Weinstein v. Islamic Republic of Iran, No. 14-7193 (D.C. Cir. 2016)Annotate this Case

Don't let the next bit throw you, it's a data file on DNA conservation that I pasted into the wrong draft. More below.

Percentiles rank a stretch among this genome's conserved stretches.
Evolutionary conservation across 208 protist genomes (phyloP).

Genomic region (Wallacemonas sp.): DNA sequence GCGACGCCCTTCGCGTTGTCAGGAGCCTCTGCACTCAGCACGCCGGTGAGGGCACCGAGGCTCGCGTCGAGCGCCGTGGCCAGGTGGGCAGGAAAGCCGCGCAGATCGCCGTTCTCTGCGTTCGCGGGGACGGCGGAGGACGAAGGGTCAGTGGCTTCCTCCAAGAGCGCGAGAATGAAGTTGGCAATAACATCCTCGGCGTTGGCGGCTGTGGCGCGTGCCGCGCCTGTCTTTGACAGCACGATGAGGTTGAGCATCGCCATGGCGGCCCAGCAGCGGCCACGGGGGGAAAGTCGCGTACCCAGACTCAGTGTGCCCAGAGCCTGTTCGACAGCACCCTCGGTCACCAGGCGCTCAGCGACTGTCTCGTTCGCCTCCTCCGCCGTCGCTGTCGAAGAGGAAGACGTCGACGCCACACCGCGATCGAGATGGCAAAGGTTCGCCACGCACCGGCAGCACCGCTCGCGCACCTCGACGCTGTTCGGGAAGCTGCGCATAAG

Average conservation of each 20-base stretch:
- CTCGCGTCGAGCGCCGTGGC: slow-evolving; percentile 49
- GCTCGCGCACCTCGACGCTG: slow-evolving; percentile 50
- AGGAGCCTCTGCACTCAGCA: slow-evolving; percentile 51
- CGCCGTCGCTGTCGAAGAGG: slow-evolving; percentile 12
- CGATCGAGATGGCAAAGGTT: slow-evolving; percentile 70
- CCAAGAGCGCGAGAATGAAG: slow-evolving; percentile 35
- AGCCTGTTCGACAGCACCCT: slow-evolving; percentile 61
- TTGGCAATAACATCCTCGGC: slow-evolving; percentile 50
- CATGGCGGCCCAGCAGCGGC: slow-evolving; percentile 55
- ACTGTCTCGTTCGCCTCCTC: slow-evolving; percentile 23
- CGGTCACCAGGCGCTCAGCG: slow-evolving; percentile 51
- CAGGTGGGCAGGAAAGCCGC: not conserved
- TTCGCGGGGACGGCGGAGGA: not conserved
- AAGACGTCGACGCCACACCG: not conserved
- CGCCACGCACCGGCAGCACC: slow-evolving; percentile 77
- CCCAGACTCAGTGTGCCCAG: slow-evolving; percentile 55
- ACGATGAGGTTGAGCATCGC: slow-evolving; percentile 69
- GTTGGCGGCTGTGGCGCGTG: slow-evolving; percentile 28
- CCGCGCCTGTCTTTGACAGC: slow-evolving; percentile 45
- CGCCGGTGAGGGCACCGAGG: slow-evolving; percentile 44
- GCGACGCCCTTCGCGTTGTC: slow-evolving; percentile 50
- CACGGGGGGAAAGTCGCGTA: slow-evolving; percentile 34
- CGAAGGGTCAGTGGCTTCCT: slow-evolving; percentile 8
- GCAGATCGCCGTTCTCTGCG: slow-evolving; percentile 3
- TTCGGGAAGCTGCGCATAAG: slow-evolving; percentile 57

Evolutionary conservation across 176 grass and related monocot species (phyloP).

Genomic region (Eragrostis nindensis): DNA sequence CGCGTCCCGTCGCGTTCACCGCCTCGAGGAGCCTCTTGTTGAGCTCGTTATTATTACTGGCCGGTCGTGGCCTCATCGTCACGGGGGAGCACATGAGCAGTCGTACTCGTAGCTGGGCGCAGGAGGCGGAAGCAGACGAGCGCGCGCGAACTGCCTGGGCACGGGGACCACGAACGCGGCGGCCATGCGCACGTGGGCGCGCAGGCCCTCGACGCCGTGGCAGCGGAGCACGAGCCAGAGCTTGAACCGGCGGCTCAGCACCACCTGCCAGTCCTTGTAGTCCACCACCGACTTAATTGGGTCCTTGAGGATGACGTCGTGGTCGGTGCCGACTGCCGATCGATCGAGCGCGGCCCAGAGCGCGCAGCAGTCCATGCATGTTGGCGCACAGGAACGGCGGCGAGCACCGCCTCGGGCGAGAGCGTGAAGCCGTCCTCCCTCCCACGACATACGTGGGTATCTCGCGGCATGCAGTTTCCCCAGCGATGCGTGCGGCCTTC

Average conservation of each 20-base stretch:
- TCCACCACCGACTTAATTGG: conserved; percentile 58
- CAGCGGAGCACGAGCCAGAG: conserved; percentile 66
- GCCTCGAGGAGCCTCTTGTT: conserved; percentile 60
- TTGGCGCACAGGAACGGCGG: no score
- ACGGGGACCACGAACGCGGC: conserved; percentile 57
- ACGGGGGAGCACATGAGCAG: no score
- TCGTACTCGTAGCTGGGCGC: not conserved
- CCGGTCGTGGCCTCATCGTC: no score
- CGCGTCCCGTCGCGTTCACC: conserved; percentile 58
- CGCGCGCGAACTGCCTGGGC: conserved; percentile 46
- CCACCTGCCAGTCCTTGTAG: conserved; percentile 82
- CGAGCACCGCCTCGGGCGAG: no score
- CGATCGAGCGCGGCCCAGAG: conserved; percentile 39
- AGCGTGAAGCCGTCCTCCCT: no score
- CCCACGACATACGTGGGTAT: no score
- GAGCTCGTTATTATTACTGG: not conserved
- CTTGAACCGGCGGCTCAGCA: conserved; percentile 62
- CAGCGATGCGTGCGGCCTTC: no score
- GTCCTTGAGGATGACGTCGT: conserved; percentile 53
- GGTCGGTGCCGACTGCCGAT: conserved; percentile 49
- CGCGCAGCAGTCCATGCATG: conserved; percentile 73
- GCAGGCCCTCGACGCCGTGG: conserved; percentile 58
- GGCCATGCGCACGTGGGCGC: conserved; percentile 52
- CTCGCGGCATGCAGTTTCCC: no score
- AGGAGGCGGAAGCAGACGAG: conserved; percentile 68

Plaintiffs are victims of terrorist attacks and their family members who hold substantial unsatisfied money judgments against defendants Iran, North Korea, and Syria. The money judgments arise out of claims brought under the Foreign Sovereign Immunities Act (FSIA), 28 U.S.C. 1605. In order to satisfy the judgments, plaintiffs seek to attach Internet data managed by the Internet Corporation for Assigned Names and Numbers (ICANN) and, accordingly, served writs of attachment on ICANN. The district court quashed the writs because it found that the data was unattachable under D.C. law. The court rejected ICANN’s challenge to the district court’s subject matter jurisdiction, and assumed without deciding that local law applies to the determination of the “attachability” of the defendant sovereigns’ country-code top level domain names (ccTLDs), and without so holding that local law does not operate to bar attachment of the defendant sovereigns’ ccTLDs. The court concluded that those plaintiffs seeking to attach the underlying judgments in Haim I, Weinstein and Stern have forfeited their claims in toto. Those plaintiffs seeking to attach the underlying judgments in Haim II, Rubin, Wyatt and Calderon-Cardona have forfeited all but their claim grounded in the terrorist activity exception to attachment immunity. Finally, because of the enormous third-party interests at stake - and because there is no way to execute on plaintiffs’ judgments without impairing those interests - the court cannot permit attachment. Accordingly, the court affirmed the judgment.